Connect with us

World

Trump at G7 hints at ‘very big trade deal’ with Britain post Brexit

Published

on

U.S. President Donald Trump and Britain’s Prime Minister Boris Johnson arrive for a bilateral meeting during the G7 summit on August 25, 2019 in Biarritz, France.

Pool | Getty Images News | Getty Images

SAINT-JEAN-DE-LUZ, France — President Donald Trump met Britain’s Prime Minister Boris Johnson kicking off Group of 7 meetings in the French seaside town of Biarritz.

Clouding the G-7 gathering, which represents the world’s major industrial economies, is the U.K.’s uncertain removal from the European Union.

“He needs no advice, he’s the right man for the job,” Trump said when asked if he had any guidance for Johnson on how to deliver Brexit. “This is a different person and this is a person that is going to be a great prime minister in my opinion,” Trump added of the new prime minister.

In less than three months, Johnson will be at the helm of overseeing U.K.’s removal from the European Union, a move considered to be one of the most significant political and economic changes for the kingdom. And yet, it is still unclear, how, when or if Britain will still leave the European Union. The uncertainty around Brexit has rocked global markets and spooked allies.

Trump said that he would have a major trade deal with U.K. upon leaving the European Union.

“We’re are having very good trade talks between the U.K. and ourselves. We’re going to do a very big trade deal, bigger than we’ve ever had with the UK,” Trump said. “At some point, they won’t have the obstacle of, they won’t have the anchor around their ankle, because that’s what they had. So, we’re going to have some very good trade talks and big numbers,” he said without adding any more detail on a potential deal.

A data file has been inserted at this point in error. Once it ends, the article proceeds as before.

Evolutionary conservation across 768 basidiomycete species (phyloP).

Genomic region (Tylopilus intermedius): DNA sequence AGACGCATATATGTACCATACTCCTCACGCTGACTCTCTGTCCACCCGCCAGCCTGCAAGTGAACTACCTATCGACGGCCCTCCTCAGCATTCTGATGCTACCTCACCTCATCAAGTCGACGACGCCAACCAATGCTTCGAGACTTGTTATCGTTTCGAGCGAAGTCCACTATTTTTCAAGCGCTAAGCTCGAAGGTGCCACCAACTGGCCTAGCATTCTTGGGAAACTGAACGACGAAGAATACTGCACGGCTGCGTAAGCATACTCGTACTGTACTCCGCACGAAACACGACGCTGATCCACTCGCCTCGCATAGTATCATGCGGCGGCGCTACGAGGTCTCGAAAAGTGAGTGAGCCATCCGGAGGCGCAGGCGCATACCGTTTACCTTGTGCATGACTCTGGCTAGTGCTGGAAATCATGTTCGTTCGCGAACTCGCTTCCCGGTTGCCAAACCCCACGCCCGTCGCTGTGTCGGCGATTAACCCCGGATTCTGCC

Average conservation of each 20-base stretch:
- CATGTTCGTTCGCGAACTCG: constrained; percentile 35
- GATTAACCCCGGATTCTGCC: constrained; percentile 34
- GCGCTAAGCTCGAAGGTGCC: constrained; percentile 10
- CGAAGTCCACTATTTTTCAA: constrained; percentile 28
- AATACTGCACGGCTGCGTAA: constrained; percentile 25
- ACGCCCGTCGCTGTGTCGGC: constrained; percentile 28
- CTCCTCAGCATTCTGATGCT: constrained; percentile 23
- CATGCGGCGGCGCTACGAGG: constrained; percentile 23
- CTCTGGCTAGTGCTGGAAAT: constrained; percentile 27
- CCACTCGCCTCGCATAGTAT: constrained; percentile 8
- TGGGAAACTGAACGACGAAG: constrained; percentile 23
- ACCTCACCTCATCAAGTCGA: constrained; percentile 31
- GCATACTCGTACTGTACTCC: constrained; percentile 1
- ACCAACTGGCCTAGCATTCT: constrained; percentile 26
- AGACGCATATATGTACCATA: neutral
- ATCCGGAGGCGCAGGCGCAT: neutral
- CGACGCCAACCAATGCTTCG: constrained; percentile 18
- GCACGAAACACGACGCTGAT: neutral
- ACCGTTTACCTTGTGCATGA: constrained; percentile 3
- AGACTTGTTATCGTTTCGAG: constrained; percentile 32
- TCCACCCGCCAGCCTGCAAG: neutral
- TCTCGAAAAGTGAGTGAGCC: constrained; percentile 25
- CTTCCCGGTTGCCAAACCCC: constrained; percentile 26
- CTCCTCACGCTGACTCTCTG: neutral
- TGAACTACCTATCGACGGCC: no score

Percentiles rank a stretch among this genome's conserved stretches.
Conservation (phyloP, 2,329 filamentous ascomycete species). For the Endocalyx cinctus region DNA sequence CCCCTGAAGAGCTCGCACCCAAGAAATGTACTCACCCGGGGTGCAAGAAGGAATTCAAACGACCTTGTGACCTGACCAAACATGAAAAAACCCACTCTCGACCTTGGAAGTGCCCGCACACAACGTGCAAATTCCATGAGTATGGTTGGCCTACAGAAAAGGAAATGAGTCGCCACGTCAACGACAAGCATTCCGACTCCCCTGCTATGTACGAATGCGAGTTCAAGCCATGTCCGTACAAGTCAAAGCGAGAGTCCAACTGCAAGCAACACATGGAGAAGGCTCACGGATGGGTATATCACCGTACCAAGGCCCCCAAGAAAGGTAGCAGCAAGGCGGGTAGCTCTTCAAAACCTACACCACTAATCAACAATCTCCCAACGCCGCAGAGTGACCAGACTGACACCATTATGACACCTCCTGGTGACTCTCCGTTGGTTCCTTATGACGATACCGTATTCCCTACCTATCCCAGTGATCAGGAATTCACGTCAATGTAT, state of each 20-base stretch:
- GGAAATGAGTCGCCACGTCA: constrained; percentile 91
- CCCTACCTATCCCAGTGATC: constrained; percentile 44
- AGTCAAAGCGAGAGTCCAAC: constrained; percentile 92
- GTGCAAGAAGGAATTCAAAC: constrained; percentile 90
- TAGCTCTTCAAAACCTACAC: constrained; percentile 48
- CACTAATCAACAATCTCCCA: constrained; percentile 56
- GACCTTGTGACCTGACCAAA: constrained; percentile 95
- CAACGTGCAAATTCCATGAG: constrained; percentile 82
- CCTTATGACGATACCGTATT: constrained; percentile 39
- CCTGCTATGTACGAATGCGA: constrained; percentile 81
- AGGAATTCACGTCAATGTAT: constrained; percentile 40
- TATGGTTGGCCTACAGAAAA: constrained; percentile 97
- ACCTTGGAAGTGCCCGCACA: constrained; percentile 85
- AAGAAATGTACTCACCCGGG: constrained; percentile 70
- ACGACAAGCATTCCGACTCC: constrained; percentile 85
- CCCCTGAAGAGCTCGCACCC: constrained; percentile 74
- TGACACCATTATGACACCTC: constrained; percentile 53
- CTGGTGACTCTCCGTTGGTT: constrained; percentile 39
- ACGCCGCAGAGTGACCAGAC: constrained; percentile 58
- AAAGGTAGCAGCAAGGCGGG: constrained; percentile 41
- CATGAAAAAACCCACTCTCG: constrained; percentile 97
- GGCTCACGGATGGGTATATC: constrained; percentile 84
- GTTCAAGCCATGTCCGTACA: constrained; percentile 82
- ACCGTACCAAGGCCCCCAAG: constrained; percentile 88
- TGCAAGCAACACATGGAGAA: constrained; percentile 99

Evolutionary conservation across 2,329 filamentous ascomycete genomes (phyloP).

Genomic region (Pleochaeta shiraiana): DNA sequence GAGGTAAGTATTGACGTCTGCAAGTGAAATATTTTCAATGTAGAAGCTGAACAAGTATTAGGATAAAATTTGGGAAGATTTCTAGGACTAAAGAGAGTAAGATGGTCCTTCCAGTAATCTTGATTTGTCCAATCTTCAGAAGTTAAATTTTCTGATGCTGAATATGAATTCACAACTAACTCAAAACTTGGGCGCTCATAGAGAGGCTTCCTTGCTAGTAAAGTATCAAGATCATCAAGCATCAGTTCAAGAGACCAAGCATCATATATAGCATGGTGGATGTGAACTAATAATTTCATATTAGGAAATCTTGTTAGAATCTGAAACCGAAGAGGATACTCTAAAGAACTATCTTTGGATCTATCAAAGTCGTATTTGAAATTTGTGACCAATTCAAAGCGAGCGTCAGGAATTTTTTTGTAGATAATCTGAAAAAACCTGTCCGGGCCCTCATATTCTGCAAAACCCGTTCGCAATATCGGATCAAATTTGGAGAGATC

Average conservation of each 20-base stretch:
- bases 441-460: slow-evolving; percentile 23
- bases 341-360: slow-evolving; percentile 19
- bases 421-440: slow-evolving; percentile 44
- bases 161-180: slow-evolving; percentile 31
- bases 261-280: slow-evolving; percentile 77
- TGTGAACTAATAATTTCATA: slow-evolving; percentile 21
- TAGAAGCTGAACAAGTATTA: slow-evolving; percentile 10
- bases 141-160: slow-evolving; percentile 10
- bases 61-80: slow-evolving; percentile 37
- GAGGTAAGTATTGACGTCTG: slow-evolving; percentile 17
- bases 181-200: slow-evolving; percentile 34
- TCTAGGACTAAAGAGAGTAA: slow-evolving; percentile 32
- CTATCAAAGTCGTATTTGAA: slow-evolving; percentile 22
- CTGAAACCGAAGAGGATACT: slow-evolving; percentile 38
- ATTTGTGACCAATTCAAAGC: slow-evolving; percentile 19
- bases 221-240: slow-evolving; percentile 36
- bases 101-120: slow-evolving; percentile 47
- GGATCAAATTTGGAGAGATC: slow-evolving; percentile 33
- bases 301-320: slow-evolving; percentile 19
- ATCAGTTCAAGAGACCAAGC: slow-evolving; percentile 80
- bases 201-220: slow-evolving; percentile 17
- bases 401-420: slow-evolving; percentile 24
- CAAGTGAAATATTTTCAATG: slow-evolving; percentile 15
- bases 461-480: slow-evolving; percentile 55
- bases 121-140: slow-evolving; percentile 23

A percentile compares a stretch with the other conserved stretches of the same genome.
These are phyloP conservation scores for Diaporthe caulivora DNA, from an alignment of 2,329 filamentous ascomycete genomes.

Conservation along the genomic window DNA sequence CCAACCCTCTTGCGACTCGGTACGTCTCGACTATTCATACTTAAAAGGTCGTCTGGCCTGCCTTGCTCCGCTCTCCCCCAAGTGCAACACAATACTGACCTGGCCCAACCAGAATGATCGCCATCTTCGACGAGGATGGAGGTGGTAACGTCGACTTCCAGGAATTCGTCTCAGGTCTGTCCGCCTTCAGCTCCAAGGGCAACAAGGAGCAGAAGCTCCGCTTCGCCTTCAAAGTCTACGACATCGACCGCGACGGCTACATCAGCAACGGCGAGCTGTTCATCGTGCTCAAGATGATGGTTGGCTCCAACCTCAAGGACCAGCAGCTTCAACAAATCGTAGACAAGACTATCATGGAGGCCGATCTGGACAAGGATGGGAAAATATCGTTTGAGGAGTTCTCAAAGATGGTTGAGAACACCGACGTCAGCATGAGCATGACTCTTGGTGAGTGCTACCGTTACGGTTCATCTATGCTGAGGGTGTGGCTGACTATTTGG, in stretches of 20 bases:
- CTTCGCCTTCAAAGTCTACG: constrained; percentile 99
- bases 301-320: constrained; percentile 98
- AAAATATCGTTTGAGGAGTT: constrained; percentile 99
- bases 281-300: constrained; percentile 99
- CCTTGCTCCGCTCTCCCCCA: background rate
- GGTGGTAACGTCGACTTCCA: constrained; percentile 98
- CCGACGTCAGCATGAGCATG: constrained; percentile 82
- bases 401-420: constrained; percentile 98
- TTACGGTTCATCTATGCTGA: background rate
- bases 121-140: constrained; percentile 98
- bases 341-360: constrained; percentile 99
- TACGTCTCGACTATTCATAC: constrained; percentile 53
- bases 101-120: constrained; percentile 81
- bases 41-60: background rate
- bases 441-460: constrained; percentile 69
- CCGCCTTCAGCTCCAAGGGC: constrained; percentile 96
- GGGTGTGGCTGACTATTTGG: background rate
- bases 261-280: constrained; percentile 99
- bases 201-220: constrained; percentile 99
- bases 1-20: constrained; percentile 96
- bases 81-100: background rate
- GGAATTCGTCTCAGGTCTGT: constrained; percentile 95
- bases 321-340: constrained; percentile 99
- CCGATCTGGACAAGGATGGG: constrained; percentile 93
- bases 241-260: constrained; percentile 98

U.S. President Donald Trump and Britain’s Prime Minister Boris Johnson attend a bilateral meeting during the G7 summit on August 25, 2019 in Biarritz, France.

Pool | Getty Images News | Getty Images

Johnson said he was similarly looking forward to future trade deals with the United States and praised Trump’s work on the American economy.

“We’ll be having some pretty comprehensive talks about how to take forward the relationship in all sorts of ways, particularly on trade and we are very excited about that,” Johnson said. “And I just want to actually congratulate the president on everything that the American economy is achieving, it’s fantastic to see that,” he added.

Source link

World

Coffee, tea and beer are the most popular drinks at JD Wetherspoon, founder says

Published

on

The founder and chairman of JD Wetherspoon believes “it is almost sacrilege” to find that the most popular drink orders in one of Britain’s biggest pub groups are non-alcoholic.

Speaking to CNBC’s “Squawk Box Europe” on Friday, JD Wetherspoon’s Tim Martin said pubs were having to adapt to a rise of coffee shops and restaurants in the last three decades.

British pubs “used to have their own nice little monopoly,” he said, but changing trends — such as younger people consuming less alcohol — had forced pubs to offer more variety to their consumers.

“Millennials are drinking less. So, our number one draft product is Pepsi cola — which is almost sacrilege. And, we sell more coffee and tea combined, which isn’t a draft product, than Pepsi,” Martin said.

“So, that’s one of the trends that you are seeing. More variety is required as well … but I would say far more non-alcoholic drinks, far more coffee and more food in pubs. Those are the big trends.”

Brexit uncertainty